The Food and Drug Administration (FDA) has approved a new indication for onabotulinumtoxinA (Botox; Allergan, Madison, NJ)—treatment of upper limb spasticity in children, age 2 to 17 years. The decision came after a 6-month priority review, which istypically granted to therapies with potential to provide significant improvements in safety and effectiveness compared with current standard of care.
Approval is based on data from two phase 3 studies (NCT01603602, NCT01603615) a 12-week double-blind placebo controlled safety and efficacy study and a 1-year open-label extension study. Results of the 12-week study showed that onabotulinumtoxinA treatment (3 U/kg) resulted in significantly more improvement in spasticity vs placebo (-1.92 vs -1.21; P < .001) as measured by mean change in Modified Ashworth Scale-Bohannon (MAS-B) scores, on which decreases signify improvement of symptoms.
The approved recommended dose per treatment session is 3 U/kg to 6 U/kg divided among affected muscles of the upper limb, not to exceed the lower of 8 U/kg or 300 total units in a 3-month period. As noted on the drug label, treatment with onabotulinumA toxin does not replace physical or other rehabilitative therapy.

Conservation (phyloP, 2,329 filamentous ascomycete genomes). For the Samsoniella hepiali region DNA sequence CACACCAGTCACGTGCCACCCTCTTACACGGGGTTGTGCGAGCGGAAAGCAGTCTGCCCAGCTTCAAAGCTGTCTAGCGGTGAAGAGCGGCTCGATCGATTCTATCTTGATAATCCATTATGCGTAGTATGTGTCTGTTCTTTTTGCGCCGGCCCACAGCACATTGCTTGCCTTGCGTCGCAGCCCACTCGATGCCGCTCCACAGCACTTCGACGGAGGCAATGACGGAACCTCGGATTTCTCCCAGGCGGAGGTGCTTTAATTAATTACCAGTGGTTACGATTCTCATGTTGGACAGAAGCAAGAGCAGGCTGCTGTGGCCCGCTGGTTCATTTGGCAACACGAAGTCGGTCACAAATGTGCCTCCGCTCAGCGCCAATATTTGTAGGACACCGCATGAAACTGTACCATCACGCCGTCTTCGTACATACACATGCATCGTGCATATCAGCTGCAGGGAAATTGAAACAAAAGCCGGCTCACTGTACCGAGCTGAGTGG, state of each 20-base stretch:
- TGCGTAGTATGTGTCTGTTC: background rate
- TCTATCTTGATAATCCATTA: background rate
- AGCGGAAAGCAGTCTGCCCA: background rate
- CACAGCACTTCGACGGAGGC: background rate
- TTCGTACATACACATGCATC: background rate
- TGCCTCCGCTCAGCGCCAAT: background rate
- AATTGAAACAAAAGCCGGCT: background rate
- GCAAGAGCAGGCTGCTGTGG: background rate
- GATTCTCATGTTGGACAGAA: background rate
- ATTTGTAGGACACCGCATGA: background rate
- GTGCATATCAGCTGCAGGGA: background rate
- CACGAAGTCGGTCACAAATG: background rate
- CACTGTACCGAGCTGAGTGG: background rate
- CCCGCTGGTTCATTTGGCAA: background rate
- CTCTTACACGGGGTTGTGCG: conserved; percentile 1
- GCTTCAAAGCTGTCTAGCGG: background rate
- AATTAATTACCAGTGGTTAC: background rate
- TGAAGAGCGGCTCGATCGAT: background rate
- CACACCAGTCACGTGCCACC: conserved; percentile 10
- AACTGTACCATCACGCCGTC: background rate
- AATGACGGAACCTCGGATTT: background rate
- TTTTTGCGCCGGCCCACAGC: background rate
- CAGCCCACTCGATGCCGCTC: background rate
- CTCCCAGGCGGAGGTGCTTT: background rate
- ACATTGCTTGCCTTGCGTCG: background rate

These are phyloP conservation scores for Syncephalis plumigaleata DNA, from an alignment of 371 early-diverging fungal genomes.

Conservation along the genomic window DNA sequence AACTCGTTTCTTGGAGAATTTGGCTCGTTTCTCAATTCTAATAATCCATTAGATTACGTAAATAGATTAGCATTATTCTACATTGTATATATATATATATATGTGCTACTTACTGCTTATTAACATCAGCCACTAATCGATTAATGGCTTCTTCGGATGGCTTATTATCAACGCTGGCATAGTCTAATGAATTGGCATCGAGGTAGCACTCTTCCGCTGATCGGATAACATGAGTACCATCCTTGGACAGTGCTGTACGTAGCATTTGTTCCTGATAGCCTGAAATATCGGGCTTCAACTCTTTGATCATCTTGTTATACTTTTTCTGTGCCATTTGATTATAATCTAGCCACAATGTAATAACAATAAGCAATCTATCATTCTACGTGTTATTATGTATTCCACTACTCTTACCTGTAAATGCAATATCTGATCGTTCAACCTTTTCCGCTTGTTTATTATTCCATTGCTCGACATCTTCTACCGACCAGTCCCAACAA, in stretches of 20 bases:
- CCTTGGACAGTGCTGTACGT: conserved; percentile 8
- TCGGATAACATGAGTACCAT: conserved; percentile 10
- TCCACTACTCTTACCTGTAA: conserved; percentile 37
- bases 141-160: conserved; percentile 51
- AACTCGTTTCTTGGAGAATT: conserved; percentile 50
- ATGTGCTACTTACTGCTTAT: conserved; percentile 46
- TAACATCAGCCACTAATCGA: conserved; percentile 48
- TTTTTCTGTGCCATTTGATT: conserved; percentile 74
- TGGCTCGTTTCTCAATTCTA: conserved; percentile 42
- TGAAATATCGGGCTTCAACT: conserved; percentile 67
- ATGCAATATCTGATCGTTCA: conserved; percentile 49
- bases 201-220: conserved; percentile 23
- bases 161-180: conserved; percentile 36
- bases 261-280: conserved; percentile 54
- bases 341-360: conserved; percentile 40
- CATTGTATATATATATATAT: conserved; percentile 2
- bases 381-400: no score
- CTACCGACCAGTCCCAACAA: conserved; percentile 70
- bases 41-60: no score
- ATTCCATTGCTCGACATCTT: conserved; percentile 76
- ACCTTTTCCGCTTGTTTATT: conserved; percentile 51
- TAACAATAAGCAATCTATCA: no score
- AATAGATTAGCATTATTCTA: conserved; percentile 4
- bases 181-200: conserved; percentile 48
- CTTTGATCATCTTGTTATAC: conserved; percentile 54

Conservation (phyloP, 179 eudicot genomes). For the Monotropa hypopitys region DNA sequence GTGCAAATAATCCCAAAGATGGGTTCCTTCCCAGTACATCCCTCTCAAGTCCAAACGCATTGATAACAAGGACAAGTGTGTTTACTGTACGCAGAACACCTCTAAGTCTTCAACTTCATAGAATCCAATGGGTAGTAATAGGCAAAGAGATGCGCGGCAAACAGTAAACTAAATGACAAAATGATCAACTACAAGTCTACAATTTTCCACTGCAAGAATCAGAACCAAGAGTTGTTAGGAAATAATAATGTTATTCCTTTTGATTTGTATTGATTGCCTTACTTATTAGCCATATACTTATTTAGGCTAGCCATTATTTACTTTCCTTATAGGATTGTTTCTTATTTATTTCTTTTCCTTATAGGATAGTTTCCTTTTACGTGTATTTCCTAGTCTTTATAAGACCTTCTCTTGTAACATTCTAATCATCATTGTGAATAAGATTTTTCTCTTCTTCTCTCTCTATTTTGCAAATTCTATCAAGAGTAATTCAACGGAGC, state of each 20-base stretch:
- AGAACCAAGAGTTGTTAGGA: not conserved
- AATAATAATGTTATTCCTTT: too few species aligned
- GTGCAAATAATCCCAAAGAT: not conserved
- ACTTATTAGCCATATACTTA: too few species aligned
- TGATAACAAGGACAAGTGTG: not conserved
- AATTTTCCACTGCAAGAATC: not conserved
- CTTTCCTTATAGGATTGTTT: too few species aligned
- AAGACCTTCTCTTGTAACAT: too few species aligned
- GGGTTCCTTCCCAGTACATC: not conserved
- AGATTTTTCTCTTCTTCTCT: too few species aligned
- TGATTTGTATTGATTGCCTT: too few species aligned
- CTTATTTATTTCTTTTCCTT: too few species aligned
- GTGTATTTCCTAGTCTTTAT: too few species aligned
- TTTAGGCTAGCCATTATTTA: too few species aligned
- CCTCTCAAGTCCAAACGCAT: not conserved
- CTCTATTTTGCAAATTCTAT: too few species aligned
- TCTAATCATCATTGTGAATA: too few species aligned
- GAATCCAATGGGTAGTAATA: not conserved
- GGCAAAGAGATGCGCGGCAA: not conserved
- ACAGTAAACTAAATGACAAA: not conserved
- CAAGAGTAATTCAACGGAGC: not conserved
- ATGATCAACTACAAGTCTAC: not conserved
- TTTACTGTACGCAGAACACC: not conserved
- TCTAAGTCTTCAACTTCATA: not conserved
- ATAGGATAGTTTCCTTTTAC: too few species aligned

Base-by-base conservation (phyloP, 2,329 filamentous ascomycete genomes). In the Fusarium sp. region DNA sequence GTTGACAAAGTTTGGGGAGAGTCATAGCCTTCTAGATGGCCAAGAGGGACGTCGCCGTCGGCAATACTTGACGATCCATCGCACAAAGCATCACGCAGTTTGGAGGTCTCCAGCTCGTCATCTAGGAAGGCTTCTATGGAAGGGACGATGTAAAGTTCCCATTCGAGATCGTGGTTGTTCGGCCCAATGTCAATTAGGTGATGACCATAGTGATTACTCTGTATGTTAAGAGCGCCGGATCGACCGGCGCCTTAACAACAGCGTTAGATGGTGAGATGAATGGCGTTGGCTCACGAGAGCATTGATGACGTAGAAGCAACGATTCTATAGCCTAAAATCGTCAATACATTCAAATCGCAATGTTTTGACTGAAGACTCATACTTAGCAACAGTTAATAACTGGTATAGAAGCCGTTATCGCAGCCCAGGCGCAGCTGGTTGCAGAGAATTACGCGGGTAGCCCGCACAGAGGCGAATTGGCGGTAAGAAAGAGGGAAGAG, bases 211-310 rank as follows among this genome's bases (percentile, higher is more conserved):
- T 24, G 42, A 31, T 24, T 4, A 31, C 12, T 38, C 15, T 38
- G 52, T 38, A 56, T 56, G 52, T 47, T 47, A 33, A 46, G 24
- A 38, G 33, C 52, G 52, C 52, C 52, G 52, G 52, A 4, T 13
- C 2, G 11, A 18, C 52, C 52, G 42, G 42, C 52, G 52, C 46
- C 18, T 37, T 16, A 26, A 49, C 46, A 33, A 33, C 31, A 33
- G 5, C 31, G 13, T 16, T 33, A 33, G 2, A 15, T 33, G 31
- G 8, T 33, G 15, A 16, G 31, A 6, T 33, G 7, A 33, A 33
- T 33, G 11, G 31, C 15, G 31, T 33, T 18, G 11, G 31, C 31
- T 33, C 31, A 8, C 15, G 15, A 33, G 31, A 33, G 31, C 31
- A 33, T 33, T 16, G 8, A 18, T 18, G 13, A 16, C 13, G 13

"Watching a child suffering with any degree of upper limb spasticity is very difficult," said David Nicholson, Chief Research and Development Officer, Allergan. "This FDA approval is special to all of us at Allergan because we can now provide children and their caregivers an advancement in pediatric care with Botox. This milestone underscores our constant focus on innovation and builds on our 30-years of research and development efforts with Botox since FDA approval of blepharospasm and strabismus in 1989. We also look forward to the FDA's decision on pediatric lower limb spasticity and continuing to serve our patients globally."
"Pediatric upper limb spasticity is a significant concern and can negatively impact a child's development and quality of life," said Mark Gormley, Jr. MD, Pediatric Rehabilitation Medicine Specialist, Gillette Children's Specialty Healthcare-St. Paul. "Because spasticity is particularly debilitating to growing children, it requires ongoing care. Botox has a well-established safety and efficacy profile, and I believe it will be an important treatment option in helping successfully manage upper limb spasticity in children and adolescents."
James Geyer, MD, and Jenna Cooper, CRNP
Konstantin Balashov, MD, PhD
Michael V. Robers, MD, Deepak Soneji, MD, PhD, and Lilyana Amezcua, MD, MS